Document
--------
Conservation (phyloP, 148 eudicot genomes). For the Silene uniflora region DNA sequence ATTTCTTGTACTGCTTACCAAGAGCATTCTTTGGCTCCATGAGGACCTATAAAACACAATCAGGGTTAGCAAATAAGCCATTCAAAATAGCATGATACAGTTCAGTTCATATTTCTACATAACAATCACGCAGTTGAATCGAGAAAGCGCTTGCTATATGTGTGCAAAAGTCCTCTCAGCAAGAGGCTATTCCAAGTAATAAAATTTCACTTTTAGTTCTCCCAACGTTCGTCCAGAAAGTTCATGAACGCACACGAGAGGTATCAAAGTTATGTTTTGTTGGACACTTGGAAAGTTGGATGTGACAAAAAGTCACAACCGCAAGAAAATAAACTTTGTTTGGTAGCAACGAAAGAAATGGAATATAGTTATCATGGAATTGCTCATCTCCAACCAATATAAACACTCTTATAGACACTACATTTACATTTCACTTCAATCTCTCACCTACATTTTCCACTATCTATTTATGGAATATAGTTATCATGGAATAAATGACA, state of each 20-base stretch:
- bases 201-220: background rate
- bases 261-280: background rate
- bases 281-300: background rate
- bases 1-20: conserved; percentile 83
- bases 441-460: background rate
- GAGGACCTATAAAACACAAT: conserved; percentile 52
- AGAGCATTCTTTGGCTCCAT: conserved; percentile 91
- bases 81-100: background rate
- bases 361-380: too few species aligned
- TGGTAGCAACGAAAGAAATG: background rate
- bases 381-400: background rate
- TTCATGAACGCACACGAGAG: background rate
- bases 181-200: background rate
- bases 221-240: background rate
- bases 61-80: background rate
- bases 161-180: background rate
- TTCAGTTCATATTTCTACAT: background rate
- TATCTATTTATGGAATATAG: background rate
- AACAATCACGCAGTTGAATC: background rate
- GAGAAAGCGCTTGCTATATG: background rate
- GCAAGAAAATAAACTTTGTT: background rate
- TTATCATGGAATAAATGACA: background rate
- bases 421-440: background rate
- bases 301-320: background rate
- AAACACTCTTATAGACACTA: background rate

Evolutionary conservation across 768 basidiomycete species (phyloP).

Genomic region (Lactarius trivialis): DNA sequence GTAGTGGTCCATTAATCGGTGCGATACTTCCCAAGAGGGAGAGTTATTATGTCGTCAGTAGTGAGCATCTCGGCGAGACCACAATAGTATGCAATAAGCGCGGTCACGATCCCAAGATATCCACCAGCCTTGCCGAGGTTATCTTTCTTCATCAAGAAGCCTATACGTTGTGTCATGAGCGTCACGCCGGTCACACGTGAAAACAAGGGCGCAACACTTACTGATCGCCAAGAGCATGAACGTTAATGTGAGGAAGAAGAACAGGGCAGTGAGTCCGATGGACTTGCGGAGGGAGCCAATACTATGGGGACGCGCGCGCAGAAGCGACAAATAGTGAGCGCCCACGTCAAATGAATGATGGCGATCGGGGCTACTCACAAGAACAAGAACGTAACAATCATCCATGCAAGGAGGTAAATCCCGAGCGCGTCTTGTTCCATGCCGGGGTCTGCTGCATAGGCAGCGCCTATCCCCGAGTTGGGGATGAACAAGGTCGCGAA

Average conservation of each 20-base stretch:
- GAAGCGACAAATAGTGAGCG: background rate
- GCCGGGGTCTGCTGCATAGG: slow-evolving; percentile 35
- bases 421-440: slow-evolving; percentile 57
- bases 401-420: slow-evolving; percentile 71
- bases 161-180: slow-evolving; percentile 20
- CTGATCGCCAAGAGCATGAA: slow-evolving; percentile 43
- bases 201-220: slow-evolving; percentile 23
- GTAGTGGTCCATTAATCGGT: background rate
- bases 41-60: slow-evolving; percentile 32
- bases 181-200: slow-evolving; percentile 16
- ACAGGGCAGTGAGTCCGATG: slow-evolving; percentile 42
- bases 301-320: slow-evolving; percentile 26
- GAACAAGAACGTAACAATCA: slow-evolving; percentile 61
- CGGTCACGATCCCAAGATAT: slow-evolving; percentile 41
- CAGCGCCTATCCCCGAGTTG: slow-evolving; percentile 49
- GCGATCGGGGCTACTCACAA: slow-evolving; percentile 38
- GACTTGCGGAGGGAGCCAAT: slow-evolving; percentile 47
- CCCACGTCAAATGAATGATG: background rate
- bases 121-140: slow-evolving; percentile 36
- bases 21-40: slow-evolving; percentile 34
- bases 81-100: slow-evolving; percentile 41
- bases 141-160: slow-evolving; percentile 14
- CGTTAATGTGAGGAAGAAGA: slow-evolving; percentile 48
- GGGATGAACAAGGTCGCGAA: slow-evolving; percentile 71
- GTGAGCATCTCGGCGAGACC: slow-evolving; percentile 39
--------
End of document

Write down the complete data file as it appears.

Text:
Conservation (phyloP, 148 eudicot genomes). For the Silene uniflora region DNA sequence ATTTCTTGTACTGCTTACCAAGAGCATTCTTTGGCTCCATGAGGACCTATAAAACACAATCAGGGTTAGCAAATAAGCCATTCAAAATAGCATGATACAGTTCAGTTCATATTTCTACATAACAATCACGCAGTTGAATCGAGAAAGCGCTTGCTATATGTGTGCAAAAGTCCTCTCAGCAAGAGGCTATTCCAAGTAATAAAATTTCACTTTTAGTTCTCCCAACGTTCGTCCAGAAAGTTCATGAACGCACACGAGAGGTATCAAAGTTATGTTTTGTTGGACACTTGGAAAGTTGGATGTGACAAAAAGTCACAACCGCAAGAAAATAAACTTTGTTTGGTAGCAACGAAAGAAATGGAATATAGTTATCATGGAATTGCTCATCTCCAACCAATATAAACACTCTTATAGACACTACATTTACATTTCACTTCAATCTCTCACCTACATTTTCCACTATCTATTTATGGAATATAGTTATCATGGAATAAATGACA, state of each 20-base stretch:
- bases 201-220: background rate
- bases 261-280: background rate
- bases 281-300: background rate
- bases 1-20: conserved; percentile 83
- bases 441-460: background rate
- GAGGACCTATAAAACACAAT: conserved; percentile 52
- AGAGCATTCTTTGGCTCCAT: conserved; percentile 91
- bases 81-100: background rate
- bases 361-380: too few species aligned
- TGGTAGCAACGAAAGAAATG: background rate
- bases 381-400: background rate
- TTCATGAACGCACACGAGAG: background rate
- bases 181-200: background rate
- bases 221-240: background rate
- bases 61-80: background rate
- bases 161-180: background rate
- TTCAGTTCATATTTCTACAT: background rate
- TATCTATTTATGGAATATAG: background rate
- AACAATCACGCAGTTGAATC: background rate
- GAGAAAGCGCTTGCTATATG: background rate
- GCAAGAAAATAAACTTTGTT: background rate
- TTATCATGGAATAAATGACA: background rate
- bases 421-440: background rate
- bases 301-320: background rate
- AAACACTCTTATAGACACTA: background rate

Evolutionary conservation across 768 basidiomycete species (phyloP).

Genomic region (Lactarius trivialis): DNA sequence GTAGTGGTCCATTAATCGGTGCGATACTTCCCAAGAGGGAGAGTTATTATGTCGTCAGTAGTGAGCATCTCGGCGAGACCACAATAGTATGCAATAAGCGCGGTCACGATCCCAAGATATCCACCAGCCTTGCCGAGGTTATCTTTCTTCATCAAGAAGCCTATACGTTGTGTCATGAGCGTCACGCCGGTCACACGTGAAAACAAGGGCGCAACACTTACTGATCGCCAAGAGCATGAACGTTAATGTGAGGAAGAAGAACAGGGCAGTGAGTCCGATGGACTTGCGGAGGGAGCCAATACTATGGGGACGCGCGCGCAGAAGCGACAAATAGTGAGCGCCCACGTCAAATGAATGATGGCGATCGGGGCTACTCACAAGAACAAGAACGTAACAATCATCCATGCAAGGAGGTAAATCCCGAGCGCGTCTTGTTCCATGCCGGGGTCTGCTGCATAGGCAGCGCCTATCCCCGAGTTGGGGATGAACAAGGTCGCGAA

Average conservation of each 20-base stretch:
- GAAGCGACAAATAGTGAGCG: background rate
- GCCGGGGTCTGCTGCATAGG: slow-evolving; percentile 35
- bases 421-440: slow-evolving; percentile 57
- bases 401-420: slow-evolving; percentile 71
- bases 161-180: slow-evolving; percentile 20
- CTGATCGCCAAGAGCATGAA: slow-evolving; percentile 43
- bases 201-220: slow-evolving; percentile 23
- GTAGTGGTCCATTAATCGGT: background rate
- bases 41-60: slow-evolving; percentile 32
- bases 181-200: slow-evolving; percentile 16
- ACAGGGCAGTGAGTCCGATG: slow-evolving; percentile 42
- bases 301-320: slow-evolving; percentile 26
- GAACAAGAACGTAACAATCA: slow-evolving; percentile 61
- CGGTCACGATCCCAAGATAT: slow-evolving; percentile 41
- CAGCGCCTATCCCCGAGTTG: slow-evolving; percentile 49
- GCGATCGGGGCTACTCACAA: slow-evolving; percentile 38
- GACTTGCGGAGGGAGCCAAT: slow-evolving; percentile 47
- CCCACGTCAAATGAATGATG: background rate
- bases 121-140: slow-evolving; percentile 36
- bases 21-40: slow-evolving; percentile 34
- bases 81-100: slow-evolving; percentile 41
- bases 141-160: slow-evolving; percentile 14
- CGTTAATGTGAGGAAGAAGA: slow-evolving; percentile 48
- GGGATGAACAAGGTCGCGAA: slow-evolving; percentile 71
- GTGAGCATCTCGGCGAGACC: slow-evolving; percentile 39